Time is of the essence here, as you must work quickly to shape the cookies while they are still warm. The process of taking the flat cookie off the griddle, placing the fortune paper inside, and then shaping the cookie should take no more than 10-15 seconds. If you have heat-sensitive fingers you may want to have a small bowl of chilled water nearby for relief, just incase.As for me, I pull in the corners of each hot, folded cookie in one swift, sturdy motion. A single chopstick makes it easy to create an inner angled corner to this crescent-shaped cookie. The cookies are best eaten just after they are made, with a hot cup of Chinese tea like a Pu-erh or Oolong. Remember, work fast and without hesitation, and you’re destined to get the most beautiful looking fortune cookies…that’s my lucky message for you!Waffle Cone Fortune Cookies

Makes 16 cookies. 

Ingredients:

2 Tbsp butter

1/3 cup sugar

1 egg

1/3 cup all-purpose flour

pinch of salt

2 Tbsp coconut milk

1 tsp vanilla

Equipment:

scissors or exacto knife with cutting mat

fortune cookie message template, printed with 16 messages

small microwave-safe mixing bowl

teaspoon measure

Petit Waffle Cone Maker or griddle or pan over medium heat

thin spatula

chopstick

small teacup or bowl, to hold shape of cooling cookie

small bowl of chilled water (optional, if you have delicate hands)

work surface or large plate

Directions:

1.)  Print and cut out the fortune cookie messages. I used a blank fortune cookie template, then typed in the messages before printing. If you have nice penmanship you can write them in too!
2.)  Make the batter by melting the butter in the microwave-safe bowl on low for about 30 seconds, until fully melted. Add the sugar to the butter, then mix well. Mix in the egg, until the batter is evenly incorporated. Add the flour and salt, then mix again to create a pancake-like batter. Finally add the coconut milk and vanilla extract and mix in throughly.

3.)  Heat the Petit Waffle Cone Maker to medium heat (I used the #3 setting). When the heat has come up to temperature, spoon out 2 teaspoons of the batter into one of the 3″ cone circles. Lower the top of the waffle cone maker to create an evenly thin cookie. If using a griddle or pan, you will have to use the back of a spoon to smooth out the batter to an even 3″ circle. Let the flat cookie cook for about 1 minute or until it looks golden brown.

4.)  Using a thin spatula, quickly move the flat cookie to a work surface. Place the fortune inside, then fold the cookie over to create a taco-like shape. The faster you move, the better.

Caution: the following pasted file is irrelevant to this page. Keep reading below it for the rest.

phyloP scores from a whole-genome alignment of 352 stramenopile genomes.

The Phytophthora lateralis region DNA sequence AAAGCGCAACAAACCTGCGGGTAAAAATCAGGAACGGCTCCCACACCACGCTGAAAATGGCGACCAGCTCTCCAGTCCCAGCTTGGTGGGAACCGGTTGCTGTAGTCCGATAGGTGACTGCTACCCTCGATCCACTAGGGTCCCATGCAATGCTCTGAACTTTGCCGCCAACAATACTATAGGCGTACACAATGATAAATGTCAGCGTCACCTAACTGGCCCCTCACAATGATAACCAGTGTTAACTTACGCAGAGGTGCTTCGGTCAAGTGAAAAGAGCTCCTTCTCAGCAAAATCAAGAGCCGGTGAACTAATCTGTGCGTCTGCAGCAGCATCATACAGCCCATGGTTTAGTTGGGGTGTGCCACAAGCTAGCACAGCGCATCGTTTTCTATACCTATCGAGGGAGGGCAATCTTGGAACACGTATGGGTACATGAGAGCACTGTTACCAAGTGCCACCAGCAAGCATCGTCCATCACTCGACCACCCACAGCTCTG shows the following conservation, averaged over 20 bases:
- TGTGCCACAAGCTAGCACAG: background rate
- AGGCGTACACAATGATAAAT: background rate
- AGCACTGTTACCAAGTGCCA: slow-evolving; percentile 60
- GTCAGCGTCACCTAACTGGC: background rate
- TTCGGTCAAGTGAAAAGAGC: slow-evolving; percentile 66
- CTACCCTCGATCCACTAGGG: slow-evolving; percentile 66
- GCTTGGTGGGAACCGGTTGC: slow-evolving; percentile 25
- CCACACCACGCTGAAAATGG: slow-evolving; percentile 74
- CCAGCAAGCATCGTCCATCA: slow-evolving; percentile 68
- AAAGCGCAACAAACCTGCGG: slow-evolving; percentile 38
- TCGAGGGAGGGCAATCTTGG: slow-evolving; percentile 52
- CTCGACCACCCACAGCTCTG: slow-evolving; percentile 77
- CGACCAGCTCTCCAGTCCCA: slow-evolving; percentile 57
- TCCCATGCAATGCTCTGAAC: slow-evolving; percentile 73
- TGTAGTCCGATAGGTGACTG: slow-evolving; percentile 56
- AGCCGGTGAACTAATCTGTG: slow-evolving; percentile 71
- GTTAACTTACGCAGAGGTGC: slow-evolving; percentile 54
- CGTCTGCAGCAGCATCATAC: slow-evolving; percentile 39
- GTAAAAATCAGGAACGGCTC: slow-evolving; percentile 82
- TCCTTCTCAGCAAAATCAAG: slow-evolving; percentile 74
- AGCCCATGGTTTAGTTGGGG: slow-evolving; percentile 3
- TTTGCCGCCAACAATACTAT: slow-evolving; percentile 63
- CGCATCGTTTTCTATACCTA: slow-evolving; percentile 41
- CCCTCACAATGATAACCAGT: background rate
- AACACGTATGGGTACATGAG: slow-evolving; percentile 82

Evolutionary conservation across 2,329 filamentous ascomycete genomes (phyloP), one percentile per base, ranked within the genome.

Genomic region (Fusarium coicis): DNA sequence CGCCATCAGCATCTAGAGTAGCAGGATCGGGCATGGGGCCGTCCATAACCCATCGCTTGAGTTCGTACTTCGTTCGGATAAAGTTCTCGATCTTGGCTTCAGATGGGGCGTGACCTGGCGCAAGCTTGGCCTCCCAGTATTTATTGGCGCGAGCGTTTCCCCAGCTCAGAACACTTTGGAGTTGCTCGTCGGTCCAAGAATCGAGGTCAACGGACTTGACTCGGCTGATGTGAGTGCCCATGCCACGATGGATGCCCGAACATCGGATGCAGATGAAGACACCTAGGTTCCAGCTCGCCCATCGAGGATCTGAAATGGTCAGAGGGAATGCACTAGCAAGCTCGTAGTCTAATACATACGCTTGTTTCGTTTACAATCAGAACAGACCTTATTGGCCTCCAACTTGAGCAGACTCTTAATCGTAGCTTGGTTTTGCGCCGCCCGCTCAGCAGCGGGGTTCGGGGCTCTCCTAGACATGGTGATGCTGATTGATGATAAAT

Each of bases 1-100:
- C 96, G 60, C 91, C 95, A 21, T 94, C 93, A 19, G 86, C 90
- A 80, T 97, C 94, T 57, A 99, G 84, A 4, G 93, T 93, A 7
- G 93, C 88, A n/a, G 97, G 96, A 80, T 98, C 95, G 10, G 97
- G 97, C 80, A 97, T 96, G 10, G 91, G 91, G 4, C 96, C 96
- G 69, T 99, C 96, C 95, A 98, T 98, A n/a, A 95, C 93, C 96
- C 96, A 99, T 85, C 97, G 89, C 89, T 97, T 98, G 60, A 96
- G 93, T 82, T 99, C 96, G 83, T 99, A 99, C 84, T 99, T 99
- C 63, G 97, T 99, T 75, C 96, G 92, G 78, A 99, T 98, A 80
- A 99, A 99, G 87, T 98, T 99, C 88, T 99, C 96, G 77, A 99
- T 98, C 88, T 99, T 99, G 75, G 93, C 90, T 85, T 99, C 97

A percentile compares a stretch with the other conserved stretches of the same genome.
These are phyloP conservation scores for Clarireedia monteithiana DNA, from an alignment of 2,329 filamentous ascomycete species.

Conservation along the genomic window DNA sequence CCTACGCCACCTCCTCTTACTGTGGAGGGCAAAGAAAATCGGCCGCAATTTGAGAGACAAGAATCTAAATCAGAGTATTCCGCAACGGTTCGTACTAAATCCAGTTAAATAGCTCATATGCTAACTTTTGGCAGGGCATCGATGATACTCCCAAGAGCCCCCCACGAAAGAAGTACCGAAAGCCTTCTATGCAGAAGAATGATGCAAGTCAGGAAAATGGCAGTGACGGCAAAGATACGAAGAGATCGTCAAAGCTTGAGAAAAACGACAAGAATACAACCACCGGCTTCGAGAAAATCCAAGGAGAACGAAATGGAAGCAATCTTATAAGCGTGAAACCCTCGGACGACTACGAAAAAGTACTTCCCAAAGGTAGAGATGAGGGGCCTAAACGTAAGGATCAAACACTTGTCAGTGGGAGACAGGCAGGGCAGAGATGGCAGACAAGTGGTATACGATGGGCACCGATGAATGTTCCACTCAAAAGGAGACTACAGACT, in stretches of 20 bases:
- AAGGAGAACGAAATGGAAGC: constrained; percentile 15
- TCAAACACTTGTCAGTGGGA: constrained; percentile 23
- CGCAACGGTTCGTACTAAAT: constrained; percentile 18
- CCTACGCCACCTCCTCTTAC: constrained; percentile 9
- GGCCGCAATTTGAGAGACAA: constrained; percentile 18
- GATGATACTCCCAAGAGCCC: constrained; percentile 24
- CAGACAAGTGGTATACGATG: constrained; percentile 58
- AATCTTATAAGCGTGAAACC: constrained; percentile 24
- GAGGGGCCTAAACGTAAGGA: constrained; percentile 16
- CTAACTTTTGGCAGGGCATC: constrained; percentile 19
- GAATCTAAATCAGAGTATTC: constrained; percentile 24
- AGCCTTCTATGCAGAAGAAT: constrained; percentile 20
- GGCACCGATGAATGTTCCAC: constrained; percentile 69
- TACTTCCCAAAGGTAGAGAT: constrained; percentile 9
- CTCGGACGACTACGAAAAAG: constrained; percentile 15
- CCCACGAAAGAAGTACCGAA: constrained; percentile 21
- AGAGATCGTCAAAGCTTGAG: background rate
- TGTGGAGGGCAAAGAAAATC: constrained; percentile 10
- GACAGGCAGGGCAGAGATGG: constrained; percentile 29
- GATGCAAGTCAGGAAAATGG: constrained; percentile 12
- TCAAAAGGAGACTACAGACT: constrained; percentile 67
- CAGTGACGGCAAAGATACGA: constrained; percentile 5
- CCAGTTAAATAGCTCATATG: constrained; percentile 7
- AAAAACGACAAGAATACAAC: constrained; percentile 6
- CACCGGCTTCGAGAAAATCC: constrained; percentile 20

5.)  Immediately, use your left hand to hold the tip of a chopstick at the center base of the taco shape, then use your right index finger and thumb to pull the sides of the cookie inwards.  

6.)  Carefully place the cookie in a small teacup or bowl until it cools completely. Repeat steps 3-5 to create 16 Waffle Cone Fortune Cookies. 

Tea of the Week: Wedgwood’s 1870 Golden Rose

Are you ready for Valentine’s Day? Whether you are buying a bouquet for your sweetie or even for yourself this February 14th, roses are always a good idea. For a change on tradition, you might think about gifting your bouquet in tea form. That’s where Wedgwood’s 1870 Golden Rose comes into play. This blend is a lovely potpourri of fruit and flowers, a blended Chinese green tea that I am officially over the moon about.

If the Wedgwood name sounds familiar, that’s because it’s the same British company known for its elegant porcelain and bone china. I was so happy to discover that Wedgwood recently started selling their teas here in the US, and this tea was one of the main reasons for that excitement.

Wedgwood’s 1870 Golden Rose is a distinctively feminine blend, a treasure among perfume-like teas. This steep is elegant and charmed, like a pure taste of romance. If you or your sweetie loves the idea of stepping through a bountiful English garden of sweet berries and fragrant blooms, then I’m sure that you’ll simply adore this tea.

Tasting Notes for Wedgwood’s 1870 Golden Rose:

BREWING TIPS:  Brew at 175 degrees F for 3-5 minutes. As this is a delicate green tea, be careful not to overbrew.

THE BLEND:  Made up of twisted green tea leaves, large rose petals, strawberry pieces, and cornflowers.

THE SCENT:  If I were rich, I would place piles of this tea around my house. The tea is scented like a thriving English garden between spring and summer. Or, if you can’t imagine that, it’s like going to a farmer’s market and walking into a stall that only sells ripe strawberries and big, fat, just-bloomed roses. If the winter has you missing the scent (and taste!) of red, ripe strawberries, then this is the tea for you…true aromatherapy!

THE STEEP:  A golden, soft orange. This is a lightly sunny sip with mild bok choy notes from the Chinese green tea base. You could add a touch of honey to this tea to accentuate its floral notes.

GET IT:  Online, at the US Wedgwood site, the Canadian Wedgwood site, or the UK Wedgwood site for tea lovers living in Europe.

FOOD PAIRING:  This is a great tea to have with a classic afternoon tea spread of English Scones or Mini Cream Sconestea sandwiches, and petit fours. Also lovely when enjoyed with a simple slice of toast and jam

Matcha Sushi Balls

Sushi rice balls or temari are easily becoming my new favorite tea meal. These colorful rice bites are a twist on ordinary cut sushi rolls, simpler to make (no sushi mat required!) and with an added touch of artistic flair. I love that you can make them using leftover tidbits of this and that, whatever you have on hand in the fridge. Like dim sum or a tea sandwich, they are delightful little delicacies, ideally served with a soothing cup of Japanese tea.